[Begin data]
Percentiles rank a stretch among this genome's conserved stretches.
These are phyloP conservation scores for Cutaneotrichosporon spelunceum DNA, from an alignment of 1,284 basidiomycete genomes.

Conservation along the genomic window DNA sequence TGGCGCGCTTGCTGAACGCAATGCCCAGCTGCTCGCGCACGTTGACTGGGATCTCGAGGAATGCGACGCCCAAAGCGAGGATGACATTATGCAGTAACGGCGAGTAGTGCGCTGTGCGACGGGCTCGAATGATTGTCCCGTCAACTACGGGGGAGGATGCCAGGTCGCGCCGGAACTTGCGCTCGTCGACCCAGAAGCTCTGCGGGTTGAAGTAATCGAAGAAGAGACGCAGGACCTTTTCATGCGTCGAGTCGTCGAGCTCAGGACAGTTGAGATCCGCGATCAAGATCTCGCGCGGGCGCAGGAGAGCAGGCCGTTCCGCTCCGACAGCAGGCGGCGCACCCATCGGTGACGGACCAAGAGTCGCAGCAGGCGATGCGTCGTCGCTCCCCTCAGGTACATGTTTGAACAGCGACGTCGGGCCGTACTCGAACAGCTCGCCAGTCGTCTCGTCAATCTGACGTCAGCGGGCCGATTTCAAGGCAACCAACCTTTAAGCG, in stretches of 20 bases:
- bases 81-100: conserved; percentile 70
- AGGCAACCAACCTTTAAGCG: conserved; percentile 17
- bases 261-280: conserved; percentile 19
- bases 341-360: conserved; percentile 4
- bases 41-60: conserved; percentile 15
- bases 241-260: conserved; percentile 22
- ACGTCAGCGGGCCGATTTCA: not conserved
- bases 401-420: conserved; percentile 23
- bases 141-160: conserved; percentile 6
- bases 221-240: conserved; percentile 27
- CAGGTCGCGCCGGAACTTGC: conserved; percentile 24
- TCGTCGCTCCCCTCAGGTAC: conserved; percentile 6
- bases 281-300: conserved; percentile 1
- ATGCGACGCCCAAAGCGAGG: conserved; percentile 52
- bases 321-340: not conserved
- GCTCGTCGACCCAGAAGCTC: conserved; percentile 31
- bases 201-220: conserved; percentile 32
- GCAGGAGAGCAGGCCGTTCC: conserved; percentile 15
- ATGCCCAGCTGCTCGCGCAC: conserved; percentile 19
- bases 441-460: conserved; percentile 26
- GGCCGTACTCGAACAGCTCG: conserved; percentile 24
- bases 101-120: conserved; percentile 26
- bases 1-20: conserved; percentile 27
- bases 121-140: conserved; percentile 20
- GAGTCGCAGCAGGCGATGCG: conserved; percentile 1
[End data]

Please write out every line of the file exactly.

Percentiles rank a stretch among this genome's conserved stretches.
These are phyloP conservation scores for Cutaneotrichosporon spelunceum DNA, from an alignment of 1,284 basidiomycete genomes.

Conservation along the genomic window DNA sequence TGGCGCGCTTGCTGAACGCAATGCCCAGCTGCTCGCGCACGTTGACTGGGATCTCGAGGAATGCGACGCCCAAAGCGAGGATGACATTATGCAGTAACGGCGAGTAGTGCGCTGTGCGACGGGCTCGAATGATTGTCCCGTCAACTACGGGGGAGGATGCCAGGTCGCGCCGGAACTTGCGCTCGTCGACCCAGAAGCTCTGCGGGTTGAAGTAATCGAAGAAGAGACGCAGGACCTTTTCATGCGTCGAGTCGTCGAGCTCAGGACAGTTGAGATCCGCGATCAAGATCTCGCGCGGGCGCAGGAGAGCAGGCCGTTCCGCTCCGACAGCAGGCGGCGCACCCATCGGTGACGGACCAAGAGTCGCAGCAGGCGATGCGTCGTCGCTCCCCTCAGGTACATGTTTGAACAGCGACGTCGGGCCGTACTCGAACAGCTCGCCAGTCGTCTCGTCAATCTGACGTCAGCGGGCCGATTTCAAGGCAACCAACCTTTAAGCG, in stretches of 20 bases:
- bases 81-100: conserved; percentile 70
- AGGCAACCAACCTTTAAGCG: conserved; percentile 17
- bases 261-280: conserved; percentile 19
- bases 341-360: conserved; percentile 4
- bases 41-60: conserved; percentile 15
- bases 241-260: conserved; percentile 22
- ACGTCAGCGGGCCGATTTCA: not conserved
- bases 401-420: conserved; percentile 23
- bases 141-160: conserved; percentile 6
- bases 221-240: conserved; percentile 27
- CAGGTCGCGCCGGAACTTGC: conserved; percentile 24
- TCGTCGCTCCCCTCAGGTAC: conserved; percentile 6
- bases 281-300: conserved; percentile 1
- ATGCGACGCCCAAAGCGAGG: conserved; percentile 52
- bases 321-340: not conserved
- GCTCGTCGACCCAGAAGCTC: conserved; percentile 31
- bases 201-220: conserved; percentile 32
- GCAGGAGAGCAGGCCGTTCC: conserved; percentile 15
- ATGCCCAGCTGCTCGCGCAC: conserved; percentile 19
- bases 441-460: conserved; percentile 26
- GGCCGTACTCGAACAGCTCG: conserved; percentile 24
- bases 101-120: conserved; percentile 26
- bases 1-20: conserved; percentile 27
- bases 121-140: conserved; percentile 20
- GAGTCGCAGCAGGCGATGCG: conserved; percentile 1